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Reader, I’ve been researching prehistory and early history in Scotland in an attempt to make sure my story is as historically accurate as possible when one is writing a story set in the Dark Ages. Dark as in there is little known, so therefore the era is shrouded in mystery and made up stuff.

 

The journey that began almost ten years ago when I wanted to write a story set in a castle because I loved the TV series “Monarch of the Glen”. This interest set me on a path that has been exciting and frustrating in equal parts.

Ardverikie Estate was used as the setting for Glenbogle in Monarch of the Glen

Ardverikie Estate was used as the setting for Glenbogle in Monarch of the Glen

As you know, I recently attended a writing retreat/course in the Cotswolds with Kate Forsyth and as we shared our current WIP with the group I was distinctly uncomfortable when I had to admit that my story was set in a parallel world because I wanted to mash three historic periods together. My bad! And it wasn’t overlooked by our esteemed tutor. Kate pulled me up short and reminded me that most people don’t learn their history via non-fiction, but rather through fiction, and so we, as authors were obligated to “get it right”. Sigh.

I knew she was right, and if I’m honest with myself, I’d known it all along, hence my inability to get the story finished.

So now, I am on mission to write not one, but three linked stories that will cover the three separate time periods that I was attempting to combine. And you know what reader? It’s ok, because I’ve researched all three periods anyway. So now I am in the process of pulling all the relevant bits out of the first draft and rewriting the first book in the way it should have been done in the first place. Because we all know that there are no short cuts or free lunches.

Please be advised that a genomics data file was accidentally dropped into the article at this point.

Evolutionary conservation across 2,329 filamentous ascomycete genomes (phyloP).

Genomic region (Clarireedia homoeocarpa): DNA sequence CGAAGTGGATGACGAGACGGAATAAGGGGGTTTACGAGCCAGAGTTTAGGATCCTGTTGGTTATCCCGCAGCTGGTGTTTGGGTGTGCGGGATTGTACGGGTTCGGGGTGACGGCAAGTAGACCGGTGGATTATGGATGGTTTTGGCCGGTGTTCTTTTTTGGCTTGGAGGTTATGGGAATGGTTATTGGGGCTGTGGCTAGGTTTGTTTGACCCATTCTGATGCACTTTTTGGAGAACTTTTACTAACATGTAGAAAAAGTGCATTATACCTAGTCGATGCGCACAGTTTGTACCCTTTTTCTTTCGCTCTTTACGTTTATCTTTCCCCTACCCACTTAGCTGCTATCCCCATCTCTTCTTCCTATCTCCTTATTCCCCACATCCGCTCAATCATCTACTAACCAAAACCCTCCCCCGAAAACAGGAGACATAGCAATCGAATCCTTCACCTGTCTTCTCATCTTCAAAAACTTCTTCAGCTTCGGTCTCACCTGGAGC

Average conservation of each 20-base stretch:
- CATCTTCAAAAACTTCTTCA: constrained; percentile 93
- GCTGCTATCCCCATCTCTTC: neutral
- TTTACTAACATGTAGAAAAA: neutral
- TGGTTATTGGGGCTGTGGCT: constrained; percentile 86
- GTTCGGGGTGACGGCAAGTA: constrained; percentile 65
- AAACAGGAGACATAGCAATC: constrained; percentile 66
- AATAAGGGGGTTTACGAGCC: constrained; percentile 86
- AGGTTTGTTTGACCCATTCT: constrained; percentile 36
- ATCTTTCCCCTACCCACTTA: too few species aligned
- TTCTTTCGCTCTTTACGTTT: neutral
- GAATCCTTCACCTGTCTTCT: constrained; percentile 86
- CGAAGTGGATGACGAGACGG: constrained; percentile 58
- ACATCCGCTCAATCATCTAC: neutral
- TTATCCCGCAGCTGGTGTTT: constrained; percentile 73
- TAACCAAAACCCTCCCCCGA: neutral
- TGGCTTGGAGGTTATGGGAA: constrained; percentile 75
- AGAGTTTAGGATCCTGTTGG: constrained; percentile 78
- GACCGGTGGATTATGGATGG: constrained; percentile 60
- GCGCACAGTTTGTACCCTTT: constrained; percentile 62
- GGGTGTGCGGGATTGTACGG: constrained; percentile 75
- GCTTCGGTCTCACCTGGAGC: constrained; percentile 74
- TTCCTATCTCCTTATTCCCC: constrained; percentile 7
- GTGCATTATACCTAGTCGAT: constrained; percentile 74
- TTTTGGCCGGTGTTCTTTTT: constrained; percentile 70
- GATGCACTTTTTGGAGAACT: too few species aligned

Which leads me to tell you about brochs.

Brochs. What is a broch I hear you say? Well it’s a very early Scottish version of a castle.
Wikipedia says this:
“A broch is an Iron Age drystone hollow-walled structure of a type found only in Scotland. Brochs include some of the most sophisticated examples of drystone architecture ever created.”

A broch was a status symbol, a defensive structure and a home. And in my story it is all three.

While we were in Scotland, Dave and I went broch hunting and had heaps of fun scrambling all over every one we located. I’ve climbed over the ruins of one in Carn Liath Broch near Golspie; walked for miles through fields to find one at Dunbeath; drove all over Skye to find one of the many there; drove through the twilight to find the two at Glenelg. Visiting Dun Telve and Dun Troddan just on dark was beautiful, atmospheric  and more than a little bit special.

Carn Liath, Golspie. Outside the remains of a my first broch.

Carn Liath, Golspie. Outside the remains of a my first broch.

Dun Beag Broch, Isle of Skye.

Dun Beag Broch, Isle of Skye.

Dun Telve Broch, Glenelg Dave standing inside for scale

Dun Telve Broch, Glenelg
Dave standing inside for scale

Dun Troddan Broch, Glenelg

Dun Troddan Broch, Glenelg

We visited more, but I can’t find the photos 😦 I find these wonderful examples of prehistoric architecture fascinating and have lots more to share, but I’ll have to save something for next time. So, stay tuned.

Does prehistory fascinate you? Do you ever wonder what it would have been like to live in a place like these? Have you visited any of these or like these? Or even would like to one day? Please share, as I’d love to know. I might even have to pick your brain for details, it’s all research after all.